Any bump in fulfillment center job growth is likely to be short-lived, as these jobs involve repeatable processes that can be handled using automation. So while it is plausible that e-commerce is creating jobs on a net basis, I wouldn't be hopeful that it will drive long-term retail job growth.
  • Posted on: 07/12/2017

    Why do so many people love shopping at Ace Hardware?

    When you walk in to Ace and ask for a 3/8" whatchamacallit, they always know exactly where it is. Then they recommend an alternative approach. Trusted, knowledgeable service goes a long way.
  • Posted on: 06/30/2017

    Does Blue Apron’s ‘meh’ IPO spell trouble for meal kit services?

    Peter - it is the very same! Nice work! As acquisition costs accelerate to woo mainstream users, the LTV of the customer doesn't accelerate as well, leaving the service extremely unprofitable.
  • Posted on: 06/30/2017

    Does Blue Apron’s ‘meh’ IPO spell trouble for meal kit services?

    To reinforce the points made above, here is a great analysis of their current subscriber economics -- and it isn't a pretty picture. 72 percent of users that try the service are gone after six months. That is a ticking churn time-bomb that will challenge their long-term chance of survival as they have to spend more on acquiring customers.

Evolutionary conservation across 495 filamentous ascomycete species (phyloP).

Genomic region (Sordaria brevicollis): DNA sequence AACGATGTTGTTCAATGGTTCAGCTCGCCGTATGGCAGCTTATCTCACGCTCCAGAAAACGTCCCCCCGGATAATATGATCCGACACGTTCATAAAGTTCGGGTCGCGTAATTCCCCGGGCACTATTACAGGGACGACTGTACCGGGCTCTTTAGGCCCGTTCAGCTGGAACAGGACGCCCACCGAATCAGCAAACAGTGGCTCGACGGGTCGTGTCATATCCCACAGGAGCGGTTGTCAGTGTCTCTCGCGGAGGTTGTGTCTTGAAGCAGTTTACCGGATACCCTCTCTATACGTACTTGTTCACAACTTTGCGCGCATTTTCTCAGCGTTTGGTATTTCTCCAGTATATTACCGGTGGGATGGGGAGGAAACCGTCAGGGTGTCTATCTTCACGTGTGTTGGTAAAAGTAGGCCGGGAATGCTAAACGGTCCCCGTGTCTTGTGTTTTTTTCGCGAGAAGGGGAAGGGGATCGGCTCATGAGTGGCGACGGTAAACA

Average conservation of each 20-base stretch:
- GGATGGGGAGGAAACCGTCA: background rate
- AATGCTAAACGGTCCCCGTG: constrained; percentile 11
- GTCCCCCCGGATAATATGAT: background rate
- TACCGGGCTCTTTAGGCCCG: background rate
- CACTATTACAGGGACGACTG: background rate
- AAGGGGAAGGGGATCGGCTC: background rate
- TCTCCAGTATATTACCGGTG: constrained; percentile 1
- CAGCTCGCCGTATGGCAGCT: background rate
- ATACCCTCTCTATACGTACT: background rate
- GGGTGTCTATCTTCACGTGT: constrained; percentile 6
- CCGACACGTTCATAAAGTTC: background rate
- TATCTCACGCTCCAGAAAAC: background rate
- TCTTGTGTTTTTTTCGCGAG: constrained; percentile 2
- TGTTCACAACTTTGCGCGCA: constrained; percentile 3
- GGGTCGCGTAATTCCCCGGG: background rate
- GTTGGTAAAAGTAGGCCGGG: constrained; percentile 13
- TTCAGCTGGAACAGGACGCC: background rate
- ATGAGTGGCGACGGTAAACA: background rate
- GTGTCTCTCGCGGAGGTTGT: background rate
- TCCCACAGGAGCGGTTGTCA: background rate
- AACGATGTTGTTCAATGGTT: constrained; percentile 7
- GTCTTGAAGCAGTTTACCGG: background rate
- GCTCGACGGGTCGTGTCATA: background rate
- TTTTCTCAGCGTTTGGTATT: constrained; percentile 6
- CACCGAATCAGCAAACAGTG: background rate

• Posted on: 06/23/2017

    Should brands ditch the slang?

    Whatever tone and voice brands use to reach people, the key is authenticity. If you genuinely speak to customers in the language they expect you can create a tighter bond. If you fake it, it will come across as annoying.This applies to everything, not just slang. As a Massachusetts resident when I hear a radio spot using a bad Boston accent, it's awful. When it's someone that obviously grew up here, it just sounds normal.
  • Posted on: 06/21/2017

    Why did McDonald’s end its Olympic sponsorship?

    I don't mean to sound like an old fogey but, for U.S. audiences, I fear the Olympics peaked with the 1980 USA hockey team and the 1984 L.A. Summer Games. Since then "progress" has chipped away at the "Olympic ideal" that made the games compelling viewing -- amateur athletes that we could relate to getting a moment in the sun. Viewership isn't down because of multi-screen viewing or time zone issues, it's down because the Olympic narrative is now pretty boring.
  • Posted on: 06/16/2017

    What happens now that Amazon is acquiring Whole Foods?

    Can we stop talking about e-commerce eating the world now? If anything, this move validates that for many categories of retail, the in-store experience still matters. This move gives Amazon an incredible set of assets on top of which they can build true omnichannel experiences, and I look forward to seeing the innovation.
  • Posted on: 06/14/2017